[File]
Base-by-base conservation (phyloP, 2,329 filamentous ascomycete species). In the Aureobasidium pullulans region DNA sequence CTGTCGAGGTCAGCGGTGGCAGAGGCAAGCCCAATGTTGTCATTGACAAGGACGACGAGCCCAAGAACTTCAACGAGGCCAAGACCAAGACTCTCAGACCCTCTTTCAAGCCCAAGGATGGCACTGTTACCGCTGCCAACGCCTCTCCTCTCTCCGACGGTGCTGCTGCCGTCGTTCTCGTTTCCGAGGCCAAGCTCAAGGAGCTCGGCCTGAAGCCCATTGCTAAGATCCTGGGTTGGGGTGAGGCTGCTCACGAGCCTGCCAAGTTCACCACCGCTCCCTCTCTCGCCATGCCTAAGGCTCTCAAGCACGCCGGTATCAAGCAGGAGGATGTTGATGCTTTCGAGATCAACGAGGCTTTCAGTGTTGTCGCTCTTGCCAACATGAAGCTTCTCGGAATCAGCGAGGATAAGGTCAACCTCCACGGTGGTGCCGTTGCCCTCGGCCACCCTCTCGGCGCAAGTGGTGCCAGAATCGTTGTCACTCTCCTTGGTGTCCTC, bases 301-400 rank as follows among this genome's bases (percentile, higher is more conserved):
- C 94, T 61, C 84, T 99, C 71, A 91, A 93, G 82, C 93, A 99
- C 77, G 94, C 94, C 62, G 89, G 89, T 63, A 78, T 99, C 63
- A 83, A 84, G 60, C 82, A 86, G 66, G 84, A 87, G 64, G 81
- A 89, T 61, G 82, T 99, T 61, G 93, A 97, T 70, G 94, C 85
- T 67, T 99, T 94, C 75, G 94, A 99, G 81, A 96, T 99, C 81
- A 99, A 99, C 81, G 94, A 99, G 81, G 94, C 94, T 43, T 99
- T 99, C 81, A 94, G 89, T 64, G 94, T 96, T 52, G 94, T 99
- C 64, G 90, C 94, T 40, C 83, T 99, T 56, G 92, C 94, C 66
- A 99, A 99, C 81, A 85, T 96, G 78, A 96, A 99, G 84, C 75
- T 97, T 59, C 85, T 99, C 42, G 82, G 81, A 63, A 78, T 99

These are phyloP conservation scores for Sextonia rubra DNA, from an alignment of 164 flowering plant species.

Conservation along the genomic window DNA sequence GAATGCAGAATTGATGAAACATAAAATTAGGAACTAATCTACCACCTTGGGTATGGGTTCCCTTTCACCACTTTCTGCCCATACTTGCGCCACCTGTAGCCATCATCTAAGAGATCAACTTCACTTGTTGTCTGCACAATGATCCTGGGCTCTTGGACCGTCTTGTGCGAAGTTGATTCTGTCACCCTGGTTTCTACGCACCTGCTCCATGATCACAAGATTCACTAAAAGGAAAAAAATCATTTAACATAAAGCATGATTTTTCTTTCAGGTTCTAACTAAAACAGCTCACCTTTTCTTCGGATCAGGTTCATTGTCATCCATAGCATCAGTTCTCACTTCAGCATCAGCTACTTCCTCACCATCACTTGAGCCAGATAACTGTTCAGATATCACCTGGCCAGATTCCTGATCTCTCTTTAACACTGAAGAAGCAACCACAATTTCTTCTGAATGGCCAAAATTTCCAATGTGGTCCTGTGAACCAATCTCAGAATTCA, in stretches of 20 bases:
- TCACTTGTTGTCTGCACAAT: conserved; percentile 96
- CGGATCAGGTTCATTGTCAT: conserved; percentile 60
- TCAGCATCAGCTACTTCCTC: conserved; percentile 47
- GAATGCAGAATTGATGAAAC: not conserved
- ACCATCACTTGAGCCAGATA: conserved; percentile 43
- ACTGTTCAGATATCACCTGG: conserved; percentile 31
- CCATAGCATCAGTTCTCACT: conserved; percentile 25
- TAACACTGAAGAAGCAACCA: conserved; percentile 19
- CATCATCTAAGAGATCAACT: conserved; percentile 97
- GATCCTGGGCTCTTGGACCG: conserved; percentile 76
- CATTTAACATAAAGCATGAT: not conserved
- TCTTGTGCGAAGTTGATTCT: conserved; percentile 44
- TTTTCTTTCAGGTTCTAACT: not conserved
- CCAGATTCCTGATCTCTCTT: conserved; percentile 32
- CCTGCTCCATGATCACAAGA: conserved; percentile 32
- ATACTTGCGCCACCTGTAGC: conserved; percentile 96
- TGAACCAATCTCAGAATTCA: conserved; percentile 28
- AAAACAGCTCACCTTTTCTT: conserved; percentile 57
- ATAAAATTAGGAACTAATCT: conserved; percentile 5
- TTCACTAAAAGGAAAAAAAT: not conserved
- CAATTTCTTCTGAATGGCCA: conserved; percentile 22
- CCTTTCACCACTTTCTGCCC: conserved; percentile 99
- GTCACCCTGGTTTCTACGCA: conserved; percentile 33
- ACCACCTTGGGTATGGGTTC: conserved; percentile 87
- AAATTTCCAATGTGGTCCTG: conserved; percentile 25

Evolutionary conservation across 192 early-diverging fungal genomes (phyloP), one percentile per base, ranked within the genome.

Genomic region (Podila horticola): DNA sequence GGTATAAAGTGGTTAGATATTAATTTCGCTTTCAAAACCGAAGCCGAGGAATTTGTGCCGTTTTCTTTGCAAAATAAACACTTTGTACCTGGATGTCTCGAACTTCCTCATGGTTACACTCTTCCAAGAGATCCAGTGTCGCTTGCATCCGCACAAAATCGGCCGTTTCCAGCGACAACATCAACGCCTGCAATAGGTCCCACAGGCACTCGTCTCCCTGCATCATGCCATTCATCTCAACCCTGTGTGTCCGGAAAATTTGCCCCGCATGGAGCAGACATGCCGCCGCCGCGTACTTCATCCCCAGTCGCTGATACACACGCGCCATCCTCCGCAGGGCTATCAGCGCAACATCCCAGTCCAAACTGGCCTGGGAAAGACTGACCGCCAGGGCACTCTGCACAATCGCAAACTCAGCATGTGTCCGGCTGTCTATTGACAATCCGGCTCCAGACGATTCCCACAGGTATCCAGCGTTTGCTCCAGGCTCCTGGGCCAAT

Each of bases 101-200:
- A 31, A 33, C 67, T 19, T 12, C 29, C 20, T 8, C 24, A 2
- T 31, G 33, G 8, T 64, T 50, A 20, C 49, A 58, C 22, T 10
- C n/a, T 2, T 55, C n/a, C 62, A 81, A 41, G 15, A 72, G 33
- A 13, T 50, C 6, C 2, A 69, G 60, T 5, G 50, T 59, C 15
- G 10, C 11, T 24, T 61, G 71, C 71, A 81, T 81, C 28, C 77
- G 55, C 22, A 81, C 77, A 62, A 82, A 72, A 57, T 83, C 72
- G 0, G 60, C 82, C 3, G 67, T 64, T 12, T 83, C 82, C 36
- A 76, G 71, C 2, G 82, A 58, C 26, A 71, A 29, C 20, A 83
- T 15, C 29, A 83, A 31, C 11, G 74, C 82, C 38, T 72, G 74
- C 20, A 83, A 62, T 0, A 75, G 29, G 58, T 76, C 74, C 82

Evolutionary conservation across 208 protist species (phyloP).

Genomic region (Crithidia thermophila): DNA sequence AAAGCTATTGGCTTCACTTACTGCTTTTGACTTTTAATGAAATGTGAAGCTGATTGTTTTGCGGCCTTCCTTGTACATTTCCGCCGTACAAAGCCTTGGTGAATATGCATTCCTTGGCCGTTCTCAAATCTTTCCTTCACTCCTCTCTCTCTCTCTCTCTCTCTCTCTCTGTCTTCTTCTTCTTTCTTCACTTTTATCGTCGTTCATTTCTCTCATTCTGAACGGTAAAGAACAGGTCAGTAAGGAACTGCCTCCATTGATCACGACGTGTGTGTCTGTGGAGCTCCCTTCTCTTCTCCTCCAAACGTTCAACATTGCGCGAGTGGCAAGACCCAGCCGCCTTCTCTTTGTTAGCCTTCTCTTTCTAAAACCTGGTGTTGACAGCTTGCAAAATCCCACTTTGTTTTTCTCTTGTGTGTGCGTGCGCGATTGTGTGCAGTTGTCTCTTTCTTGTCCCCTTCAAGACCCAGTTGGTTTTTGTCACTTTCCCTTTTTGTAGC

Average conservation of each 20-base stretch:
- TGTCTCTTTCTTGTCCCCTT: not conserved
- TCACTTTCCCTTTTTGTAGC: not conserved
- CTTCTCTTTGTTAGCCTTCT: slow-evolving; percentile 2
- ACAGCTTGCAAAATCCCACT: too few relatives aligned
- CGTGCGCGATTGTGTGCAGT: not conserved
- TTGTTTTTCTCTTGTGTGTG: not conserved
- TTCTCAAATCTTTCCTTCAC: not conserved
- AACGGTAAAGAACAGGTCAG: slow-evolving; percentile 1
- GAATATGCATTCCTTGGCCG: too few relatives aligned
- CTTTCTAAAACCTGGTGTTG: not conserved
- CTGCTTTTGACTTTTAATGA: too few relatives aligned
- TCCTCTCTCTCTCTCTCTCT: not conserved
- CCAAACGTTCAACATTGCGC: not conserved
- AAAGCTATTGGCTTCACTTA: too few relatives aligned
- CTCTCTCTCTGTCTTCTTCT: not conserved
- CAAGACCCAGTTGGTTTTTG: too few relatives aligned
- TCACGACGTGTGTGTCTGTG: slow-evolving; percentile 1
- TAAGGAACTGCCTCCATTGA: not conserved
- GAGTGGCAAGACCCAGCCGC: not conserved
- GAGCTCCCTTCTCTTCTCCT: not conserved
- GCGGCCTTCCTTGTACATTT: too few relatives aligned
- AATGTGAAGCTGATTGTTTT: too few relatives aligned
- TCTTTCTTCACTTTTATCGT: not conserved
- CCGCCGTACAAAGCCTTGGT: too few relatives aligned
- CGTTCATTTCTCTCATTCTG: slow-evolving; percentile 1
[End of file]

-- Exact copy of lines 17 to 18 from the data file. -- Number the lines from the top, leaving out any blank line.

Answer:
- GAATGCAGAATTGATGAAAC: not conserved
- ACCATCACTTGAGCCAGATA: conserved; percentile 43